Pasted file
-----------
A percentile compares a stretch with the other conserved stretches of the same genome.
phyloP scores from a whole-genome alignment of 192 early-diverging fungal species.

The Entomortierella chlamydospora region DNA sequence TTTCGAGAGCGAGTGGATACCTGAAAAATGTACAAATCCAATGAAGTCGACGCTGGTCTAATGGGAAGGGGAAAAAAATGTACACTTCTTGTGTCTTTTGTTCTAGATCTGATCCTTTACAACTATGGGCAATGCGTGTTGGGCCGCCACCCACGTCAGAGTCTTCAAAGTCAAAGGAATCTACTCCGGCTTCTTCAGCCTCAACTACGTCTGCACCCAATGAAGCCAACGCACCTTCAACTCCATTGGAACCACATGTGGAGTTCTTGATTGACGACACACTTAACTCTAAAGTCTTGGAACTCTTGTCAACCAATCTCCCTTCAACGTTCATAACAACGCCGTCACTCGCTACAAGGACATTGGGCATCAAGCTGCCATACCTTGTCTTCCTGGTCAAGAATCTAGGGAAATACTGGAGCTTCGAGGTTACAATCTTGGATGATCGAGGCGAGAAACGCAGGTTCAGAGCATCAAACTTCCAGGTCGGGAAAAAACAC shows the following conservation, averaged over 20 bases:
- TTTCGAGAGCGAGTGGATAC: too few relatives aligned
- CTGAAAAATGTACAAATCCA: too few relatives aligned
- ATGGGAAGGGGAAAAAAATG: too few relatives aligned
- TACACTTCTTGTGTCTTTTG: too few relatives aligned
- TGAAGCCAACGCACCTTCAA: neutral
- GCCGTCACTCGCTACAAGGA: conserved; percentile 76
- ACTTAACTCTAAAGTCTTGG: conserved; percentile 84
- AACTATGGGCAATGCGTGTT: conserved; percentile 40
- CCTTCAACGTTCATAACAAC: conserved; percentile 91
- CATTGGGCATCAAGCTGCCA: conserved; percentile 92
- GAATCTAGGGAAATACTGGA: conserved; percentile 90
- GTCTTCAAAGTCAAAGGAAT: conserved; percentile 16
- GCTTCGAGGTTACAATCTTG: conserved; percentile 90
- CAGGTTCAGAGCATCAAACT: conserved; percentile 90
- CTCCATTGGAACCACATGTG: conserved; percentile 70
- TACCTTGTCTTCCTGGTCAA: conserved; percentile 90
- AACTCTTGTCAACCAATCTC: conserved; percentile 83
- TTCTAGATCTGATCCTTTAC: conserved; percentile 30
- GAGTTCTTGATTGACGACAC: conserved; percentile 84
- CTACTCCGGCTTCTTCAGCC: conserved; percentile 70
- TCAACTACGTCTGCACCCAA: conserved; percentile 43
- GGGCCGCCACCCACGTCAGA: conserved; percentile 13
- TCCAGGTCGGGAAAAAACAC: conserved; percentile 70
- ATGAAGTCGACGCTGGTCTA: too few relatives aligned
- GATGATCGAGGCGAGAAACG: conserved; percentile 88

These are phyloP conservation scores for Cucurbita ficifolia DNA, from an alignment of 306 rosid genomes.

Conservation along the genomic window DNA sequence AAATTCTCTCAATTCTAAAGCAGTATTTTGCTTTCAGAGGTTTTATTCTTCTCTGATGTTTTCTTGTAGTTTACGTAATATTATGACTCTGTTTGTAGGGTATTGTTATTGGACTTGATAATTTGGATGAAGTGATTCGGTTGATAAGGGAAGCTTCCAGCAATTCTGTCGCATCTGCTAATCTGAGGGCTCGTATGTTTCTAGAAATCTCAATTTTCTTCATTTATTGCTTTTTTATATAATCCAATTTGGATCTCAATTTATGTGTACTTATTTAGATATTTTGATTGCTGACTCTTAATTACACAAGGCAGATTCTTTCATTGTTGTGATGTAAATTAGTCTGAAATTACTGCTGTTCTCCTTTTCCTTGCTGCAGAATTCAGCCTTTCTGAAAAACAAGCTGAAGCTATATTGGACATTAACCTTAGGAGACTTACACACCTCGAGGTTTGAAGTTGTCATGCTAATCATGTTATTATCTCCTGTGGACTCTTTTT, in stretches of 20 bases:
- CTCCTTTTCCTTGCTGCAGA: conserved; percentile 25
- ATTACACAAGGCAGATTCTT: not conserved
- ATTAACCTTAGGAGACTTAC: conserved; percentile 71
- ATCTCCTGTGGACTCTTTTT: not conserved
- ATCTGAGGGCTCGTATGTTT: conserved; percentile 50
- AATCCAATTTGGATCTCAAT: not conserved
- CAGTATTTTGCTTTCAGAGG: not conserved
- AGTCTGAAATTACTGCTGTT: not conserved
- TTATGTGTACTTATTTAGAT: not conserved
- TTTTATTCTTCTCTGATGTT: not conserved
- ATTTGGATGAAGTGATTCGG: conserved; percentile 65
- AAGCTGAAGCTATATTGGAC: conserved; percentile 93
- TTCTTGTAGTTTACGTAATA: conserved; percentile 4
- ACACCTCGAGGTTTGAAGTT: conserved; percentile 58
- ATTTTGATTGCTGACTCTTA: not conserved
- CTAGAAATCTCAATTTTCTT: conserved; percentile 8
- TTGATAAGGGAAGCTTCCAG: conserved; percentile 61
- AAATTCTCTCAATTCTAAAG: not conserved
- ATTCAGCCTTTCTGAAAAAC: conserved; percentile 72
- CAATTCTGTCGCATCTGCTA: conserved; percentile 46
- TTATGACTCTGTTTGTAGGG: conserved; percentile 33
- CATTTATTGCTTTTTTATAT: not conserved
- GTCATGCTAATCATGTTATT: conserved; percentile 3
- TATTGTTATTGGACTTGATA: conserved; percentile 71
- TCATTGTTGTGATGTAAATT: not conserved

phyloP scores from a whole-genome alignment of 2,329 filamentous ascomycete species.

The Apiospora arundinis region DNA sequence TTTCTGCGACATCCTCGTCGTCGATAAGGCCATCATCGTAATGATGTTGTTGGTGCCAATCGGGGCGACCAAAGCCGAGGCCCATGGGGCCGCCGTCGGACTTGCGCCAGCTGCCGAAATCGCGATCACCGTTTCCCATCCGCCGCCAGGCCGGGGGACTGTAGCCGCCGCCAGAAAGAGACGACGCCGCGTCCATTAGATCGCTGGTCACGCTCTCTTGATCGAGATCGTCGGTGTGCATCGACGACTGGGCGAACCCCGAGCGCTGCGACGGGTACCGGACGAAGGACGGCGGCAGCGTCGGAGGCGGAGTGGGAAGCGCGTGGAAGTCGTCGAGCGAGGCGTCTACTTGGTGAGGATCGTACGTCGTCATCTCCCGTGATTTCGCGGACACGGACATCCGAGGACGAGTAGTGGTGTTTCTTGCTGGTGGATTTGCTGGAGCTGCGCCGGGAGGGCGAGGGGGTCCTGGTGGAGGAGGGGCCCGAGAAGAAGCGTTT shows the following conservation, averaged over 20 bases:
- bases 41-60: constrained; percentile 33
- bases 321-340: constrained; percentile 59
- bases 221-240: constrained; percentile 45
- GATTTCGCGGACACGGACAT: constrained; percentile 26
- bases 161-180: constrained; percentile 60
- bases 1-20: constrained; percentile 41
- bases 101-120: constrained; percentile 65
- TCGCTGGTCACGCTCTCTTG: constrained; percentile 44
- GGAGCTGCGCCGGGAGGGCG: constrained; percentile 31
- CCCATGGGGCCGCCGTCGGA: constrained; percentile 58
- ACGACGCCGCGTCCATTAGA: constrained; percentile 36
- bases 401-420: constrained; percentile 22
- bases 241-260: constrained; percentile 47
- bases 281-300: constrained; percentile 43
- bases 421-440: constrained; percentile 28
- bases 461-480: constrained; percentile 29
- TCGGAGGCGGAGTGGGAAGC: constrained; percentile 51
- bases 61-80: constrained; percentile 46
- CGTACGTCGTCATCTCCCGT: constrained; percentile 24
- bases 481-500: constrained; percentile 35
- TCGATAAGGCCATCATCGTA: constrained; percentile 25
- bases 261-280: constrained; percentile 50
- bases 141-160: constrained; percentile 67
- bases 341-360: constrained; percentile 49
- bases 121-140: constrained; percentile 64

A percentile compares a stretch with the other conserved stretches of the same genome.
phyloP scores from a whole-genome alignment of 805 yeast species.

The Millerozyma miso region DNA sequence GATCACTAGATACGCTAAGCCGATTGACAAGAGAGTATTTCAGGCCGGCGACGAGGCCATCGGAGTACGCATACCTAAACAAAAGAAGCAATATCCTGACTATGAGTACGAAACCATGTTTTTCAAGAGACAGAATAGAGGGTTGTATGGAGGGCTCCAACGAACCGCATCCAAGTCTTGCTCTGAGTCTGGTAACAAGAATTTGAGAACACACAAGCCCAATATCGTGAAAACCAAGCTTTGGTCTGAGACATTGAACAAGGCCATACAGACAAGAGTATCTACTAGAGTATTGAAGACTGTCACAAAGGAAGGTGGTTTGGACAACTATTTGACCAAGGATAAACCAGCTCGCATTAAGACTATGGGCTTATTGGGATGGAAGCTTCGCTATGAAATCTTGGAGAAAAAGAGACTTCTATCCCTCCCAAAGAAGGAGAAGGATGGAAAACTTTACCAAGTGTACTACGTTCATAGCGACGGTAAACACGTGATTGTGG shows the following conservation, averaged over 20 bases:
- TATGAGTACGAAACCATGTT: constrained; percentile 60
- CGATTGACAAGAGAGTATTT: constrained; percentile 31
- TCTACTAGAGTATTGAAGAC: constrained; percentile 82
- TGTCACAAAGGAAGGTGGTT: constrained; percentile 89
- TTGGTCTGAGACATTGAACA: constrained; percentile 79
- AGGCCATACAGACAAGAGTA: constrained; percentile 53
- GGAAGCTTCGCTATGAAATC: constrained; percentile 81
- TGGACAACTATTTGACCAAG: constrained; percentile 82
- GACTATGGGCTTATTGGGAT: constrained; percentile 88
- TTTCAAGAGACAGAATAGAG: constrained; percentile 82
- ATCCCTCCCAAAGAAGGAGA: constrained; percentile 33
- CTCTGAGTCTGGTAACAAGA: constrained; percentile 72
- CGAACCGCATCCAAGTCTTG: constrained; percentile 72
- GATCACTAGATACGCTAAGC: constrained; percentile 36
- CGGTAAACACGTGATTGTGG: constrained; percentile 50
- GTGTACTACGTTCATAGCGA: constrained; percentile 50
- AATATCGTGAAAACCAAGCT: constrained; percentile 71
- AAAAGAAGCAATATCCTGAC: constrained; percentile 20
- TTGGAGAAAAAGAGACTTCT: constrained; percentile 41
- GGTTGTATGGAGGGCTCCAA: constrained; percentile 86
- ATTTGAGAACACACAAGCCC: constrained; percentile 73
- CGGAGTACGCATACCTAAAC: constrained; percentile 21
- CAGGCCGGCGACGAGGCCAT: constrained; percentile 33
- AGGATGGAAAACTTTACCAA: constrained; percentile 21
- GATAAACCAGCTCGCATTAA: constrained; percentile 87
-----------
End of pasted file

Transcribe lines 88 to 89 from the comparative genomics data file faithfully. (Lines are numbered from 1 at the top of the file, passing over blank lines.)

- TCTACTAGAGTATTGAAGAC: constrained; percentile 82
- TGTCACAAAGGAAGGTGGTT: constrained; percentile 89